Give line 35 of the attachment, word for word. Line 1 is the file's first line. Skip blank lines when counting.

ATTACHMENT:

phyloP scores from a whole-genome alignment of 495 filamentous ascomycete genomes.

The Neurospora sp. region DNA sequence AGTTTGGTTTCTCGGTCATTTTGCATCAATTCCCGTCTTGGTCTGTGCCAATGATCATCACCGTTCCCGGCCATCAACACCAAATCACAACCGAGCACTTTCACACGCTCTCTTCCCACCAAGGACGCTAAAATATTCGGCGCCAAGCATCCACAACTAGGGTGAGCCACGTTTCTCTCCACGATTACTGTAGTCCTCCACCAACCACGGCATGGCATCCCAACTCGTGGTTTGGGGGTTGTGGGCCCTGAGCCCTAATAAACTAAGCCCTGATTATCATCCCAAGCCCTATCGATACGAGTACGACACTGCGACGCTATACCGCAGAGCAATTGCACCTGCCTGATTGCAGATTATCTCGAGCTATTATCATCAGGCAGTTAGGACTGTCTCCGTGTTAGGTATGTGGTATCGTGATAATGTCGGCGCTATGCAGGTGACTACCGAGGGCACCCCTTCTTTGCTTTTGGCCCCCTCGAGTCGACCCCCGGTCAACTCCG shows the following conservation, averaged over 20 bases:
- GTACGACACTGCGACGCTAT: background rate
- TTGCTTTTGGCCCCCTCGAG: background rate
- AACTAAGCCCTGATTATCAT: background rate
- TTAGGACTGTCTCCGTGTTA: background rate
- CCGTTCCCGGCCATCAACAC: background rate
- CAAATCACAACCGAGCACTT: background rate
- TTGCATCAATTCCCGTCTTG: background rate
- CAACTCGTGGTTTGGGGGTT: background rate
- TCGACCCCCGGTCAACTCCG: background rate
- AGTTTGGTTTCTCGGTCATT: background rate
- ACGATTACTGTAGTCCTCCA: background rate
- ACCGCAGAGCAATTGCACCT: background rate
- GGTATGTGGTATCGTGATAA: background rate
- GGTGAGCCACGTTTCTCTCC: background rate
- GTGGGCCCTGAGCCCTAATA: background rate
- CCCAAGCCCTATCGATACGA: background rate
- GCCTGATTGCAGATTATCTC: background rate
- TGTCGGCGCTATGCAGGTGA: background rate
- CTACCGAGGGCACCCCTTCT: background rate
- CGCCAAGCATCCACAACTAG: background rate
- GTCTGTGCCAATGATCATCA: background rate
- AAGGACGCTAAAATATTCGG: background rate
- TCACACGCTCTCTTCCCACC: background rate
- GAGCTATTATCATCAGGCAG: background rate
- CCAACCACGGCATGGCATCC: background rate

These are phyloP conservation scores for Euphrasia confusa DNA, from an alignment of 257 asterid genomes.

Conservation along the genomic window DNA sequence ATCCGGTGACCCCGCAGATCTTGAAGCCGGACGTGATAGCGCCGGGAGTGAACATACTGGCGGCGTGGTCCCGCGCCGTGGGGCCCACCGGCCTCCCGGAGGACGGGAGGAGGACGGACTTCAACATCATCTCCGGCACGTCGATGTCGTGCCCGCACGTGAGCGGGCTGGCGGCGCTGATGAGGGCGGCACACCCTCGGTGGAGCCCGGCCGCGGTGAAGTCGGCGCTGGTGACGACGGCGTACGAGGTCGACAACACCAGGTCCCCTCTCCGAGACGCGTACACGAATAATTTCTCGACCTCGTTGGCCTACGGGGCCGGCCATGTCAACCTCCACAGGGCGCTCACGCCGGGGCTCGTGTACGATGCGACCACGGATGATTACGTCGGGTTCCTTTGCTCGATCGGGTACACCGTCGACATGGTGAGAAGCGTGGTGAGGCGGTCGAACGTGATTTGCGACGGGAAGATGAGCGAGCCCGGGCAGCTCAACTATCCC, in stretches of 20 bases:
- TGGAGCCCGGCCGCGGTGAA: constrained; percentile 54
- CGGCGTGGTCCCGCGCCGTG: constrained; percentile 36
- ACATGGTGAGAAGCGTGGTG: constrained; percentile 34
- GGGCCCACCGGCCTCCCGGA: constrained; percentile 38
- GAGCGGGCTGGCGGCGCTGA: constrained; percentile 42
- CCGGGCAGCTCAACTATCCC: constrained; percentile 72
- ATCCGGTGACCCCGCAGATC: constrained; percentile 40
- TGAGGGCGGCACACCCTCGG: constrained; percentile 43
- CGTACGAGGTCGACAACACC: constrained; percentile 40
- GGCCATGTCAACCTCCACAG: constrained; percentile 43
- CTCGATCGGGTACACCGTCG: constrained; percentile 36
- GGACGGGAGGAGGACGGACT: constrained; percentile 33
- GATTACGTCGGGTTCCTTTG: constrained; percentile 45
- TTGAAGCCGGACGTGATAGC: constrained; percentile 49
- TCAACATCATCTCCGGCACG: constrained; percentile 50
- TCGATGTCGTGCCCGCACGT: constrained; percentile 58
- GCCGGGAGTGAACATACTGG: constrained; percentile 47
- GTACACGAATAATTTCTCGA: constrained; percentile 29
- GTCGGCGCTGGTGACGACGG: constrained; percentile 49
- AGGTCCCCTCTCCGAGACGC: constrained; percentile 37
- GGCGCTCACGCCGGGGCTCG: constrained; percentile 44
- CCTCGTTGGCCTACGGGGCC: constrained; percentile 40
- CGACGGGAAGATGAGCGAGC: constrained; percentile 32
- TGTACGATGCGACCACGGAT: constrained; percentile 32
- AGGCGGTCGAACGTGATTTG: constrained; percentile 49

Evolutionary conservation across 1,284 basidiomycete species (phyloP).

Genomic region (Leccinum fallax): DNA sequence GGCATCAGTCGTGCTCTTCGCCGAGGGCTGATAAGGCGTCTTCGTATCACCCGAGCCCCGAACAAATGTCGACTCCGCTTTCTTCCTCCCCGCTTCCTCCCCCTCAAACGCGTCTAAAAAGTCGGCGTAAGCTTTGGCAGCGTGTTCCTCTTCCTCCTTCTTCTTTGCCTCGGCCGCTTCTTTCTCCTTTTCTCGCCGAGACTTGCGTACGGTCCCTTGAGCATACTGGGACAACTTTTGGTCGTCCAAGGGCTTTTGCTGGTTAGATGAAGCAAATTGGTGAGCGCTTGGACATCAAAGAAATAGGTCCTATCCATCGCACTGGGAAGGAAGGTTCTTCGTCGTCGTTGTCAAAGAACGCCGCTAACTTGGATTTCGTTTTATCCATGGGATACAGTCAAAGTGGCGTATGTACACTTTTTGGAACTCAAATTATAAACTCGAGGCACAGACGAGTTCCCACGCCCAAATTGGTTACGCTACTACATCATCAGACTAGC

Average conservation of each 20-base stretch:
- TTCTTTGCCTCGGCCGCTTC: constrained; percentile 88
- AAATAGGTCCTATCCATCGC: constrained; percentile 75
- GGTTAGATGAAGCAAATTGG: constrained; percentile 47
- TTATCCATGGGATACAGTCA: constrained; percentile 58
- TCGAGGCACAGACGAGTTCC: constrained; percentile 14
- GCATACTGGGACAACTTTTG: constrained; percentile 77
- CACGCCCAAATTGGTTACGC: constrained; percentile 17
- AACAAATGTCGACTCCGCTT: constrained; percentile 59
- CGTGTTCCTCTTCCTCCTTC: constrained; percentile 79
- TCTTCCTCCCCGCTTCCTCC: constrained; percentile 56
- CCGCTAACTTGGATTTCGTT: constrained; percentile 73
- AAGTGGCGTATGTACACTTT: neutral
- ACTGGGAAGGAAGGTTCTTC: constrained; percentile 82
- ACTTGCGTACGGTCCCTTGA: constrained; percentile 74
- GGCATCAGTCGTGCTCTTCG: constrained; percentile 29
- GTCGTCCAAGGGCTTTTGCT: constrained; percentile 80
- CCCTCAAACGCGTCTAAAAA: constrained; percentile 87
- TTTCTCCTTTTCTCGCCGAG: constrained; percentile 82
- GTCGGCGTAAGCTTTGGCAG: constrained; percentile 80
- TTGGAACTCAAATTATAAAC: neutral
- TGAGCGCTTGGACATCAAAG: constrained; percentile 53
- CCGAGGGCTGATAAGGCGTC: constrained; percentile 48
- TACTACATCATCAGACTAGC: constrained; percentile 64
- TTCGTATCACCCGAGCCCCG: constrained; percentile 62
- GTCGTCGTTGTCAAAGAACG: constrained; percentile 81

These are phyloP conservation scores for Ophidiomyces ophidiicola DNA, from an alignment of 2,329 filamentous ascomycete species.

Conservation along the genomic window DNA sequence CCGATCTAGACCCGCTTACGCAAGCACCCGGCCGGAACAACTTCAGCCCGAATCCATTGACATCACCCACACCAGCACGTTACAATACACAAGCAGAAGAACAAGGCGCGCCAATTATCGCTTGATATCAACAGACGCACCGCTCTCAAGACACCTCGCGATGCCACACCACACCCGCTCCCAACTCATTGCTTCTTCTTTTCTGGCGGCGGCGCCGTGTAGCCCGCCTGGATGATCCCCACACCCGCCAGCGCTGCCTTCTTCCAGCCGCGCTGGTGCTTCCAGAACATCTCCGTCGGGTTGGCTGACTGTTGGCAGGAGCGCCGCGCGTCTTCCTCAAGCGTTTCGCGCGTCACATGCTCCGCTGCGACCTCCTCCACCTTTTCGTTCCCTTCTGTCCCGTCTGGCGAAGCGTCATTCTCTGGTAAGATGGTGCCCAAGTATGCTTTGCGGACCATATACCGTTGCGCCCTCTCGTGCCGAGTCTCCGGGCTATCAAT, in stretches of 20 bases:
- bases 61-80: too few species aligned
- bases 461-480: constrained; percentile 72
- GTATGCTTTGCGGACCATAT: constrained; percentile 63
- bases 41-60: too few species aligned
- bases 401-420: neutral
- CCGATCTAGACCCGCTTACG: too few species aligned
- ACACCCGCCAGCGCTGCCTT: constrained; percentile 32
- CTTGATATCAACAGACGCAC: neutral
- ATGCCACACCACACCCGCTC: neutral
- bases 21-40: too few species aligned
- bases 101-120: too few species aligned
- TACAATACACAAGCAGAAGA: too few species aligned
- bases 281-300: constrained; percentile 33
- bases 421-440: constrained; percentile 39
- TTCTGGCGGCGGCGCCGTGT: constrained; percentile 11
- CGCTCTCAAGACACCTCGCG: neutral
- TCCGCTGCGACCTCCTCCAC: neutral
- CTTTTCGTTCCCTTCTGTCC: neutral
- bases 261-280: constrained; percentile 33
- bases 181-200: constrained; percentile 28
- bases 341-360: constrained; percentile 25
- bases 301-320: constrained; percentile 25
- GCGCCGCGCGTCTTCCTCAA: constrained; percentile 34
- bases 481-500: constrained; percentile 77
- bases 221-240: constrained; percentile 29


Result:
- CCGGGCAGCTCAACTATCCC: constrained; percentile 72